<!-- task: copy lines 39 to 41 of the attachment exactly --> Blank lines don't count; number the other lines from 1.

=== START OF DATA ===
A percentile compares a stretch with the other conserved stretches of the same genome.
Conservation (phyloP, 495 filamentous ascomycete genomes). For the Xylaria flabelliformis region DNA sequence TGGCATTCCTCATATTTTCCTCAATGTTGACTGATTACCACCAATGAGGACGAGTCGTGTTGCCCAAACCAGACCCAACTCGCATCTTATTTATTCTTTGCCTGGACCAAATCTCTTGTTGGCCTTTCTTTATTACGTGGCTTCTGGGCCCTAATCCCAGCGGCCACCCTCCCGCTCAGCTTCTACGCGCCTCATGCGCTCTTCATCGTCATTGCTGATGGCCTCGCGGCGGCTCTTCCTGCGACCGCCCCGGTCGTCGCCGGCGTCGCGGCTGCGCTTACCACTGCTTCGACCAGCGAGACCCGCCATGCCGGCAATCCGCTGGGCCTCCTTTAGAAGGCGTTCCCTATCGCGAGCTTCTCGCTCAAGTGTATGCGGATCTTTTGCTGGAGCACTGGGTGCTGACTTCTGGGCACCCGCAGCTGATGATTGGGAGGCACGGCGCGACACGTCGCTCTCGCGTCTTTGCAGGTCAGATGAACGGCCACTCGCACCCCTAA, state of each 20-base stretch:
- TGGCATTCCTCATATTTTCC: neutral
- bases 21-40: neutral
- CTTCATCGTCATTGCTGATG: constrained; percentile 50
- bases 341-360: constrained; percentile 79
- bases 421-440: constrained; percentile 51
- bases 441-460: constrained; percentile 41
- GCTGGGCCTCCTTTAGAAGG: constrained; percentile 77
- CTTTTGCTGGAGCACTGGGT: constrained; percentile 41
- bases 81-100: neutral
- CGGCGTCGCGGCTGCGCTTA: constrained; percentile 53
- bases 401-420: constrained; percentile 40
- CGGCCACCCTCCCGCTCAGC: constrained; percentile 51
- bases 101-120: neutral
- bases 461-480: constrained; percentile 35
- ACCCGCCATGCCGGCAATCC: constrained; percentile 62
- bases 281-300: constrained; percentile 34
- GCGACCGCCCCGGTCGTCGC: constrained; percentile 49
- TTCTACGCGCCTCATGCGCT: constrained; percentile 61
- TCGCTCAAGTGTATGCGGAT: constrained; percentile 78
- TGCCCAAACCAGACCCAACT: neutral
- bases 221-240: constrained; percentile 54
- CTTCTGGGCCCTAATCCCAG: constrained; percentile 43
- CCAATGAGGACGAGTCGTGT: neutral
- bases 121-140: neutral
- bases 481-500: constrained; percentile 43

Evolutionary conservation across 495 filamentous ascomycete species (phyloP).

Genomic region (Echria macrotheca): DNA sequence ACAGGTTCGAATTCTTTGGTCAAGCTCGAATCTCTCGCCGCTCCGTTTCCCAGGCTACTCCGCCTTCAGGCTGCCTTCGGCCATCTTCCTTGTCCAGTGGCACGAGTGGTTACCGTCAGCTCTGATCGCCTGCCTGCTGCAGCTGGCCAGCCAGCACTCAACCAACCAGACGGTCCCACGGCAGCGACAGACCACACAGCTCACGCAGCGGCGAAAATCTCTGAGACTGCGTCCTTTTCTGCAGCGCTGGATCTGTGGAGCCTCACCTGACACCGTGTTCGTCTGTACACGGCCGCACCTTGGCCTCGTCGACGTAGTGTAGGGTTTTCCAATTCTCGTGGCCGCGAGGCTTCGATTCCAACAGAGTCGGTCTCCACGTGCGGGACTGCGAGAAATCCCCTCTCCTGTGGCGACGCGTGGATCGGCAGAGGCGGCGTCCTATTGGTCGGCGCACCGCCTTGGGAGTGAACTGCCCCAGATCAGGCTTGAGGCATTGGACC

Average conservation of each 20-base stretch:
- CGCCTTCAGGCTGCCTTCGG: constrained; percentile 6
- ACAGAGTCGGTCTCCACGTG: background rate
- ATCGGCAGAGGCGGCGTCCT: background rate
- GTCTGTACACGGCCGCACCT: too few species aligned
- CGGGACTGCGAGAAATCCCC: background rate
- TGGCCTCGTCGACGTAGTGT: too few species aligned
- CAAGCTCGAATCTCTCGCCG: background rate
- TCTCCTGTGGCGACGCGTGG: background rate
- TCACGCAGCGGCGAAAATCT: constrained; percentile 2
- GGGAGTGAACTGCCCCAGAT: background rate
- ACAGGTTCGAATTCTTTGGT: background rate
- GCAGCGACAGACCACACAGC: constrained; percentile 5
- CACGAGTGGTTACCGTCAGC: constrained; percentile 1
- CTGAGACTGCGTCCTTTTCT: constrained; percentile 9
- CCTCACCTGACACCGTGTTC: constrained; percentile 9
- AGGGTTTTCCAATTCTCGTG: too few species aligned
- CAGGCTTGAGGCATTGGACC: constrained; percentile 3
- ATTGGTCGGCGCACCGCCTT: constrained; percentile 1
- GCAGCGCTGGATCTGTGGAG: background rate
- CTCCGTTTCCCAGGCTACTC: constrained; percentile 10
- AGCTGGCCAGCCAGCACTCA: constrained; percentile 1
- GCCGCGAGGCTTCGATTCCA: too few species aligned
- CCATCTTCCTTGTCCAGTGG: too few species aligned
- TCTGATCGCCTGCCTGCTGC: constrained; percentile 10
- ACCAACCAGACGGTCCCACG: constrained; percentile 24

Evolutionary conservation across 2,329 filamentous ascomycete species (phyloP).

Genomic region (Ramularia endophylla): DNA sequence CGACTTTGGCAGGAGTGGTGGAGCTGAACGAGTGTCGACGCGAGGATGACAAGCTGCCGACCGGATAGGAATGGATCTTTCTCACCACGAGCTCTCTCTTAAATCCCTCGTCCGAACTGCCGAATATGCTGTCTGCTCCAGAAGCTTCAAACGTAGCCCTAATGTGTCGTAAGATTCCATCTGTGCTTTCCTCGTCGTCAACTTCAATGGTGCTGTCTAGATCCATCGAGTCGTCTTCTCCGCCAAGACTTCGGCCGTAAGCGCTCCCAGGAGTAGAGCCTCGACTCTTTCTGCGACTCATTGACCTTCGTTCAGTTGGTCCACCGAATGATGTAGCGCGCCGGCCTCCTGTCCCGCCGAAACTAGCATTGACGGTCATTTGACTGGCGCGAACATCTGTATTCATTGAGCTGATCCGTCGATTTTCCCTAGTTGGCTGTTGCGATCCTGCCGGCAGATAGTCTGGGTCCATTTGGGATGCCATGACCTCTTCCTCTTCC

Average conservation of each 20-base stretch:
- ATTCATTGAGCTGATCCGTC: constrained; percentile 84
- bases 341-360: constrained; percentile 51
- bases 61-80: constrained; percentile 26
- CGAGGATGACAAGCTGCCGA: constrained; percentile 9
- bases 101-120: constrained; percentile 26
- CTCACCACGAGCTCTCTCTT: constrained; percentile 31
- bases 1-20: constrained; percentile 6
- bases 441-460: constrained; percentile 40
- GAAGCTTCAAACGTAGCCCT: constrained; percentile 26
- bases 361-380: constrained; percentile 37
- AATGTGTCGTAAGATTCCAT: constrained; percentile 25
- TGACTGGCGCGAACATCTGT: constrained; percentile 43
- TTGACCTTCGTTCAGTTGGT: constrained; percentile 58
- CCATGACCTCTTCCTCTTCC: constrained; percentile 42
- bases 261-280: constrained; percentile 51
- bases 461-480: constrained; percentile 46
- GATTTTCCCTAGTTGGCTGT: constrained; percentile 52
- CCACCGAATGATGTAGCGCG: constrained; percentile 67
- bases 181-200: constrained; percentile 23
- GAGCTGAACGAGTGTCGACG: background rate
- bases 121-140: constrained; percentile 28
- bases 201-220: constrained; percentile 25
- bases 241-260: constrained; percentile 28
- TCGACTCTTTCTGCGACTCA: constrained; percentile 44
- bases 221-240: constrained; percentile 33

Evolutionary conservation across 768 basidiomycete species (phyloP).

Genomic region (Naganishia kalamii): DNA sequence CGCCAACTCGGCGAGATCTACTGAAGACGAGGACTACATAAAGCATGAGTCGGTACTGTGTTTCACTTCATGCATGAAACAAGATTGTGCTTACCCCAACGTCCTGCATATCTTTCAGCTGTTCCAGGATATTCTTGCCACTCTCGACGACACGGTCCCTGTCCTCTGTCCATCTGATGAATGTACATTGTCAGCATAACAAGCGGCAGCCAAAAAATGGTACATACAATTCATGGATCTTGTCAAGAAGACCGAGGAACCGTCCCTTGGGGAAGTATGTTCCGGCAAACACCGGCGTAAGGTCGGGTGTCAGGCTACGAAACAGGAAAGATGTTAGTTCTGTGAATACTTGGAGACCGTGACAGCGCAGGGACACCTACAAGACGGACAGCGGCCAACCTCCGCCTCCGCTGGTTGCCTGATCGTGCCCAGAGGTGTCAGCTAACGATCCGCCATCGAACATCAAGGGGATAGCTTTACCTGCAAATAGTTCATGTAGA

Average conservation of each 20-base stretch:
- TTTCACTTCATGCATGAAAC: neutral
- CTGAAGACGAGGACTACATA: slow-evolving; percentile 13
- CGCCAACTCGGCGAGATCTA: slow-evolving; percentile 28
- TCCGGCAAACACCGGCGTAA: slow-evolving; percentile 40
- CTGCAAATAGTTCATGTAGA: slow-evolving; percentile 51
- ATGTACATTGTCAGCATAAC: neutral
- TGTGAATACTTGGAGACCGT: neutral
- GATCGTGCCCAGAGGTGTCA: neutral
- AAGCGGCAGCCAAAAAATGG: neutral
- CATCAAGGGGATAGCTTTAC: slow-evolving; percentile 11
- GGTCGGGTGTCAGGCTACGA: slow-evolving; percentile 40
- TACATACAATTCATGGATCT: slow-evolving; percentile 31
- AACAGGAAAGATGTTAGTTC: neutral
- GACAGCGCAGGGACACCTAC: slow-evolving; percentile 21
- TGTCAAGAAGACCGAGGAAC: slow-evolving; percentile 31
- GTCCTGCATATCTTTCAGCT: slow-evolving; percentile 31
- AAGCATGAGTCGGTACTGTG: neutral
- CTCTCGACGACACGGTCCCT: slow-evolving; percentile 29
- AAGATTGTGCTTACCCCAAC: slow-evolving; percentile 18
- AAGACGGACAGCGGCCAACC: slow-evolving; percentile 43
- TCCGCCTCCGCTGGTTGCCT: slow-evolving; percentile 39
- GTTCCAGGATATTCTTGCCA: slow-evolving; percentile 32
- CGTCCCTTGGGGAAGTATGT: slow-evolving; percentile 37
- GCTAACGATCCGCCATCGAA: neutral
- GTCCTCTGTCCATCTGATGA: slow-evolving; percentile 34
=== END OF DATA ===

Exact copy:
- TCACGCAGCGGCGAAAATCT: constrained; percentile 2
- GGGAGTGAACTGCCCCAGAT: background rate
- ACAGGTTCGAATTCTTTGGT: background rate